Agnes, Flavia (2018). The bill criminalising instant Triple Talaq is against Gender Justice, available at: www.majlislaw.com (last accessed on 10.01.2018).
Anand, Dibyesh (2012). The Violence of Security: Hindutva’s Lethal Imaginaries. In Minority Studies, (ed) Rowena Robinson, New Delhi: Oxford University Press, pp. 287-304.
BMMA Report. 2011-12. BMMA: Mumbai.
Chakrabarti, Anindita and Suchandra Ghosh (2017, 9th December). Judicial Reform vs Adjudication of Personal Law: View from a Muslim Ghetto in Kanpur, Economic and Political Weekly, Volume 52 (49), available at: www.epw.in (last accessed on 10.01.2018).
Guruswamy, Mohan (2017, 27th February). 15 years after Godhra, we still don’t know who lit the fire. The HindustanTimes, available at: www.hindustantimes.com (last accessed on 26.02.2018).
Kohli, Kaveesha and Divya Narayanan (2017, 28 December). As India debates triple talaq, here are 9 Islamic countries that have regulated divorce, The Print, available at: www.printin.com (last accessed on 05.01.2018).
Kumar, Arun. (2006, 3rd January). Gudiya Dies. The Hindu, available at: www.thehindu.com (last accessed on 08 .10. 2014).
Mandal, Saptarshi (2017, 22nd December). Instant Triple Talaq Bill: Tabling Legislation in Parliament Is Political Move, BJP’s Attempt to Play Protector of Muslims, Firepost, available at: www.firepost.com (last accessed on 12.01.2018).
Niaz, Noorjehan Safia and Zakia Soman (2015). Seeking Justice Within Family: A National Study on Muslim Women’s Views on Reforms in Muslim Personal Law. Mumbai: Bharatiya Muslim Mahila Andolan.
Noorani, A.G (2015). Savarkar and Hindutva: The Godse Connection. New Delhi: Left Word.
Punwani, Jyoti (2012). Police Conduct during Communal Riots: Evidence from 1992-93 Mumbai Riots and its Implications. In Lives of Muslims in India: Politics, Exclusion and Violence, (eds.), Abdul Shaban, New Delhi: Routledge, pp.208-225.
Radhakrishnan, Sruthi (2017, 28th December). What is the instant triple talaq Bill? The Hindu, available at: www.thehindu.com (last accessed on 6.01.2018).
Shaban, Abdul (2012). Ethnics Politics, Muslims and Space in Contemporary Mumbai. In Lives of Muslims in India: Politics, Exclusion and Violence, (eds.), Abdul Shaban, New Delhi: Routledge, pp.208-225.
Sur, Esita. (2015). Politics of Locating Muslim Women in Islamic Discursive Tradition in India. Space And Culture, India, 3(1), 4-16. doi:10.20896/saci.v3i1.135
Sur, Esita. (2014). Revisiting the Marginal Locations of Muslim Women on Various Sites in India. Space And Culture, India, 1(3), 43-52. doi:10.20896/saci.v1i3.44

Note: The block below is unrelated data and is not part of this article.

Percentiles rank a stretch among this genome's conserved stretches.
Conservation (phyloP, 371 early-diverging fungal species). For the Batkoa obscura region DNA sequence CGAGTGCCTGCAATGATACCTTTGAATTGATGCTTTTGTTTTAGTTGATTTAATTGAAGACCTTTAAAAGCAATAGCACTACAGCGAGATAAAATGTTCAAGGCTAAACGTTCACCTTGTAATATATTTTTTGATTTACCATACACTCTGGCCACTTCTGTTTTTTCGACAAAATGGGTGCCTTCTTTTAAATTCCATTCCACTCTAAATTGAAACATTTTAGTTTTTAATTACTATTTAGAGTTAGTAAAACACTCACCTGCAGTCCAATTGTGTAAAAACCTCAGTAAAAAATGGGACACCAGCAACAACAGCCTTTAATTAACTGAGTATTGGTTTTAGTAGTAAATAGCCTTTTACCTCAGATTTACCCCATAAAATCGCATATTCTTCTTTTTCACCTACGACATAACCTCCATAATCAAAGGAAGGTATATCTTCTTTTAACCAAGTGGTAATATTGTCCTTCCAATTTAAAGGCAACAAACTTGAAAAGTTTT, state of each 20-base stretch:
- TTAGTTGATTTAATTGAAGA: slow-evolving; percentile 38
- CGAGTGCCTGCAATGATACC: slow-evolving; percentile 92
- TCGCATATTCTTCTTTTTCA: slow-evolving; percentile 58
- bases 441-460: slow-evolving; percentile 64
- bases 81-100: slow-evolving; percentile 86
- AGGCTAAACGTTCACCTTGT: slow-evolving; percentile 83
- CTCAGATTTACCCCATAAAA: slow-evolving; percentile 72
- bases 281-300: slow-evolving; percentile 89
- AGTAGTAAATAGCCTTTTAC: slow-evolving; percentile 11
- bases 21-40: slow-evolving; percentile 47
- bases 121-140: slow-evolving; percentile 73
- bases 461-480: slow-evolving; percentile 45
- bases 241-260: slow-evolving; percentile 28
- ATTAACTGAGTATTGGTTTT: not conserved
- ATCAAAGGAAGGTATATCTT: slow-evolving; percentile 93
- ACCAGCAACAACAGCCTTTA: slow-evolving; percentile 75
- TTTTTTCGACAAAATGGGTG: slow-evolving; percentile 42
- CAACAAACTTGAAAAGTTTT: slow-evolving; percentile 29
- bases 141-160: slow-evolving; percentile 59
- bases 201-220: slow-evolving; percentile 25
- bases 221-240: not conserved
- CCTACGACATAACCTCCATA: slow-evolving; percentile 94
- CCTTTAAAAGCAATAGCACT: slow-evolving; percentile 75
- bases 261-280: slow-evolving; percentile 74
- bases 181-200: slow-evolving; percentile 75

The Muslim Women (Protection of Rights on Marriage) Bill, 2017, PRS Legislative Research, available at: http://www.prsindia.org/billtrack/the-muslim-women-protection-of-rights-on-marriage-bill-2017-5008/ (last accessed on 27.02-2018)
The Muslim Women (Protection of Rights on Marriage)Bill, 2017, Bill No. 247 of 2017, available at: PRS Legislative Research, available at: http://www.prsindia.org/uploads/media/Muslim%20Women%20(Protection%20of%20Rights%20on%20Marriage)/Muslim%20Women%20(Protection%20of%20Rights%20on%20Marriage)%20Bill,%202017.pdf (accessed on 27.02.2018).
- Abstract viewed - 652 times
- PDF downloaded - 1354 times
This work is licensed under a Creative Commons Attribution 4.0 International License.
© Esita Sur, 2018
Scottish Church College, Kolkata
Most read articles by the same author(s)
- Esita Sur, Revisiting the Marginal Locations of Muslim Women on Various Sites in India , Space and Culture, India: Vol 1 No 3 (2014): Space and Culture, India
- Esita Sur, Politics of Locating Muslim Women in Islamic Discursive Tradition in India , Space and Culture, India: Vol 3 No 1 (2015): Space and Culture, India
Politics of Locating Muslim Women in Islamic Discursive Tradition in India
Vol 3 No 1 (2015): Space and Culture, India
Submitted: Apr 17, 2015
Published: Jun 18, 2015
In postcolonial India, narratives about Muslim women have revolved around tropes, such as tin talaq (divorce), purdah (veil), polygamy and Islam. These have always played a significant role to shape their homogenised identity: an existence of oppression and subordination. However, the paper will try to argue that the marginalisation of Muslim women is not only structural but also discursive (popular as well as religious), which produce them as ‘victims’ and ‘voiceless others’. The paper will also try to argue that Muslim women have already been discursively produced as incapable of progressive thinking, and waging struggle against their subordination. Therefore, the paper shall make an attempt to examine the impact of popular as well as Islamic discourses in shaping the identity of Muslim women in India, and locate those alternative spaces, where Muslim women can challenge their homogenised existence as a category as well as dominant discourses on their victimhood.